(photo by Greg Fiume)
If the first two games are any indication, this is going to be a thrilling season for the Washington Capitals.
Twice now, fans have been kept on the edge of their seats as the Caps have managed two high-flying victories to start the 2011-12 season — including Monday’s 6-5 shootout win over the Tampa Bay Lightning.
Neither game was perfect by any means, but both were highly entertaining for everyone involved.*
*Well, maybe not for Caps coach Bruce Boudreau. He can’t be pleased with some of the questionable decisions and mental errors his players have committed so far.
The Capitals were able to hold on for a 4-3 overtime win over the Carolina Hurricanes in the season opener, thanks in large part to defenseman Mike Green, who scored a powerplay goal with 2:24 left in the extra session.
Two nights later, Washington found a way to win when their goalie, Tomas Vokoun, was anything but steady in his Capitals’ debut. By my count, the veteran gave up no less than three goals that’ll keep him up late at night — all three from terrible angles. All three could only be referred to as garbage goals. Vokoun said it’s the worst game he’s played in five years, and I’m not sure how anyone could really argue with him.
But the Caps were able to outlast their divisional rival because of grinder Jason Chimera and the checking line. Paired with forwards Brooks Laich and Joel Ward, Chimera continues to play some of his best hockey since coming to town. The 32-year-old already has three goals in just two games, but none were more vital than his tally with less than three minutes remaining in regulation against the Lightning.
Chimera scored an unassisted goal from close range to pull Washington even 5-5, and the Capitals were suddenly back in business in a game they repeatedly tried to give away.
Even when forward Alexander Semin took his obligatory penalty at the worst possible time — getting called for hooking in overtime — the Caps were still able to overcome and conquer the team that swept them in the playoffs last season.
It wasn’t pretty, but it counts in the standings just the same. That being said, there is plenty to improve upon moving forward.
How often are the Capitals going to emerge victorious on a night when forward Alex Ovechkin, center Nicklas Backstrom and Semin combine for zero points, six penalty minutes and a -6 rating? How many times will Washington win a game when they fail to score on any of their seven powerplay chances? Let’s hope we don’t have to find out again.
These are some of the points Boudreau will gladly begin pounding home the first chance he gets. This team is as talented as any Boudreau has coached since taking over in Washington, but that’s only half the battle.
Those talented players need to make smarter decisions when they’re on the ice — especially the guys on the top of the salary chart.
Backstrom killed two Caps powerplays single-handedly by taking dumb penalties. Semin continues to infuriate fans and coaches alike by taking selfish penalties when his team can least afford it and then there are the t0o many men on the ice penalties.
And honestly, if anyone can explain how a veteran team like the Capitals can get called for too many men on the ice in both the third period and again in overtime, I’d love to hear it.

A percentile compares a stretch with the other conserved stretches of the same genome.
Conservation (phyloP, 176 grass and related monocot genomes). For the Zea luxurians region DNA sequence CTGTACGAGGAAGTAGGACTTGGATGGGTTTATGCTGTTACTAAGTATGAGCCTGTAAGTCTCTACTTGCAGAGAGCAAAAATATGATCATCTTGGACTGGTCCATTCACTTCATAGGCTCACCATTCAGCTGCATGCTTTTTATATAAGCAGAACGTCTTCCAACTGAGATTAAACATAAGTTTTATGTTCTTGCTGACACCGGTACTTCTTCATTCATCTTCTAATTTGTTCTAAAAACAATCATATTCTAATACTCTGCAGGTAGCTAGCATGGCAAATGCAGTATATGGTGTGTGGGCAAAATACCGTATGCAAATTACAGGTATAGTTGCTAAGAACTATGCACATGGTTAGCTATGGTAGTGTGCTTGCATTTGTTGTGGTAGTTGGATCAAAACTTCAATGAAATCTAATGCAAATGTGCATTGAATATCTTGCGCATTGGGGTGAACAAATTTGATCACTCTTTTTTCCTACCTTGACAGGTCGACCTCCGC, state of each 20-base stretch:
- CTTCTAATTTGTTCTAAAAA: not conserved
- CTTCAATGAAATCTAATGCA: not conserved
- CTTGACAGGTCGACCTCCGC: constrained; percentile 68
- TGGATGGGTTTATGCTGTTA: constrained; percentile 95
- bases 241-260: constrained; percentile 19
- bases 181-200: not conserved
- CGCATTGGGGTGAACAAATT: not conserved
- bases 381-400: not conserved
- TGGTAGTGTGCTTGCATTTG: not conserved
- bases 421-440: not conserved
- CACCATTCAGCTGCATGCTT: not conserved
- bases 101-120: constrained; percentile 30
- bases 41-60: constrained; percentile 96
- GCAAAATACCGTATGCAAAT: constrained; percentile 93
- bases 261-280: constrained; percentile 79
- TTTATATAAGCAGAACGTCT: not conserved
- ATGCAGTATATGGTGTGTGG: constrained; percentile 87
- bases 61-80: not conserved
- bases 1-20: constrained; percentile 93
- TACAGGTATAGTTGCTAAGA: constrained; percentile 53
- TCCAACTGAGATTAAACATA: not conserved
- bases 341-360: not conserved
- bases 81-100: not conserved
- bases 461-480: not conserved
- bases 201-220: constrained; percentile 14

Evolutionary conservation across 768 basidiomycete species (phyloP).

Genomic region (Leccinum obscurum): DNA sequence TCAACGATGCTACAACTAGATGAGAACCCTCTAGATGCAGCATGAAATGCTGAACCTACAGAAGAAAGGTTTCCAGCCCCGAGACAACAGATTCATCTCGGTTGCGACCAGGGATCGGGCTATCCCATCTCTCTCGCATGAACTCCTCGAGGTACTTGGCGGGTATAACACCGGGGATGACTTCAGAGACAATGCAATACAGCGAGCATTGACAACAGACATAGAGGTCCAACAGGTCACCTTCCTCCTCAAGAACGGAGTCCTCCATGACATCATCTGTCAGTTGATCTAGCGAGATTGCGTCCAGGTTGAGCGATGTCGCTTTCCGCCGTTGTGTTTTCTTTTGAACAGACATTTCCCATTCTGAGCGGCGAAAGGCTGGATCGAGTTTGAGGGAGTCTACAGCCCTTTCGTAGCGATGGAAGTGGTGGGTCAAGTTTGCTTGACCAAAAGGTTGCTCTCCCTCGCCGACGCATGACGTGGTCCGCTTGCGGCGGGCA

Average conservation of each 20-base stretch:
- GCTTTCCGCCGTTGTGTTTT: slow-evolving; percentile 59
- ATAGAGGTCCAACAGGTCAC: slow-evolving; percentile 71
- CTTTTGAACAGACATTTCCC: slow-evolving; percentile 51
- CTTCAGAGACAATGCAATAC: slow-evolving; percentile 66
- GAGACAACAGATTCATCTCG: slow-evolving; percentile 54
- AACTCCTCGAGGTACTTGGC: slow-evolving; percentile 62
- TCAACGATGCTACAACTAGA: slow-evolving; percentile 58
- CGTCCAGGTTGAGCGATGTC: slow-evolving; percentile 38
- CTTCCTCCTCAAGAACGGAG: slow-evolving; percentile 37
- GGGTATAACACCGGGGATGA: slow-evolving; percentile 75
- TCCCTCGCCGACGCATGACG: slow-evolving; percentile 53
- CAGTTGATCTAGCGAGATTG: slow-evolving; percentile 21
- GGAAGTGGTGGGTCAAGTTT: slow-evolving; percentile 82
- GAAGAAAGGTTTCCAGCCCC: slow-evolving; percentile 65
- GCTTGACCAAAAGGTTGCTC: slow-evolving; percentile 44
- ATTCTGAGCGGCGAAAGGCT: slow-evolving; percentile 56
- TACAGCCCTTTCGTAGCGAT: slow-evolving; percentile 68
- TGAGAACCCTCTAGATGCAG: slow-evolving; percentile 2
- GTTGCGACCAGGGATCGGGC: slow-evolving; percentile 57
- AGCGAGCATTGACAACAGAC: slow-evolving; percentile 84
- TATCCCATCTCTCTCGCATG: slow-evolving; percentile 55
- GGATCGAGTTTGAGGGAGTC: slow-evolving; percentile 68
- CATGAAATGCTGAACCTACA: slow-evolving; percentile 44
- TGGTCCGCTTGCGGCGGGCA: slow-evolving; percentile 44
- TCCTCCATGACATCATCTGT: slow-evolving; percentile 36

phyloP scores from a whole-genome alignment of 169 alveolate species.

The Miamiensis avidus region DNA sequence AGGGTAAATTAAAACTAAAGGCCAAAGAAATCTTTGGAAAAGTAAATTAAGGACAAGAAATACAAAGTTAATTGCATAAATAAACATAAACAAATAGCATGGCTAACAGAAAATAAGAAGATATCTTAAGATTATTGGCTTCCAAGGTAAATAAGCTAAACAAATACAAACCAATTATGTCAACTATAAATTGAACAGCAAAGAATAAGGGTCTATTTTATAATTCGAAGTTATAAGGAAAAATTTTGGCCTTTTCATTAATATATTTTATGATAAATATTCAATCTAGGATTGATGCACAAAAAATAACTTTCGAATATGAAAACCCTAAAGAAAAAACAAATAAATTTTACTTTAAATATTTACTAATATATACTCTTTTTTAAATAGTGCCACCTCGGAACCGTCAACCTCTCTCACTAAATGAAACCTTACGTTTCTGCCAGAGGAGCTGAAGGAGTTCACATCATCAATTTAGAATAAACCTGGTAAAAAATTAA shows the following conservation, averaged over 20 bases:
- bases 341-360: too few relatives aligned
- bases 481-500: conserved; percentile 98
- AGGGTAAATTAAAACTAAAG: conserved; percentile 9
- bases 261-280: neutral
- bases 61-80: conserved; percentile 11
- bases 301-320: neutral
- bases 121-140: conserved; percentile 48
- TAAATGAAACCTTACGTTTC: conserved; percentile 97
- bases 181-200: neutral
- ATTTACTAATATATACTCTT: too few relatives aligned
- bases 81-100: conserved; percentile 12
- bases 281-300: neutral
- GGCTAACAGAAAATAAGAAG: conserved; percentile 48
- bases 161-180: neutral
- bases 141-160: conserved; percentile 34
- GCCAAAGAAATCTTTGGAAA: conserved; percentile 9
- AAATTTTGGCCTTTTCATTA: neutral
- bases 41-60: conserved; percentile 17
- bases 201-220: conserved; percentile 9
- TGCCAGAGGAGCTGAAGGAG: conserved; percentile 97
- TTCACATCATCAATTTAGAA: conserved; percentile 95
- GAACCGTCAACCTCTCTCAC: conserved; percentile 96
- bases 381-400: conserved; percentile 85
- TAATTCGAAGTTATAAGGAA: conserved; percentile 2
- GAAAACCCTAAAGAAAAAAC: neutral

Because that’s the easiest penalty in the book to prevent. All you have to do is count how many guys are out on the ice and make sure when one guy comes off, only one guy jumps on. It’s something five-year-olds can master without issue, so I’m having trouble understanding why it happened multiple times in key moments.
But that’s what you get with a Boudreau-coached team. Sure, last season was all about the team’s newfound commitment to defense, but the truth is, this squad loves nothing more than playing fire-wagon hockey. They dream of teams who are bold/crazy enough to get into a fast-paced, end-to-end thriller where the first team to score 10 goals wins.
Not many teams out there are willing to try and trade goals with the Capitals, but Tampa Bay clearly isn’t afraid to give it a try.
Sure, the Caps have won four straight division titles, but the Lightning won four-straight playoff games against Washington. And really, who out there wouldn’t trade those four divisional banners for those four-straight playoff wins last season?
The Capitals have staked their claim as the team to beat in the Southeast Division, but Tampa isn’t far behind. And even though they fell short on this night, they know that they could have won on a night when they clearly weren’t playing their best hockey. This match-up is going to be intense all season long, but as long as the grinders like Chimera, Laich and Ward are producing, the Capitals will always have a chance to win.
And let’s not forget center Marcus Johansson, who was superb against Tampa Bay after being benched in game one. He came out flying from his first shift, and along with the grinders, played with a purpose throughout the game. Those four players combined for three goals and three assists, which was enough to overcome poor goaltending and zero production from the biggest names on the roster.
Washington’s lineup is clearly deeper than it has been in the past, which is great on a night when the top line is missing in action. When defensive-minded players such as Karl Alzner and Jeff Schultz are setting up goals, you know you’ve got a chance to win.
Conversely, when your goalie is giving up multiple goals on shots from behind the goal line, you know you’ve got a chance to lose just as easily.
Here’s hoping this is just a case of a team working through some early-season kinks and shaking off the rust as opposed to developing some of the poor habits that have plagued this squad in the past. While it’s always nice to see the home team win, there’s already plenty of room for improvement.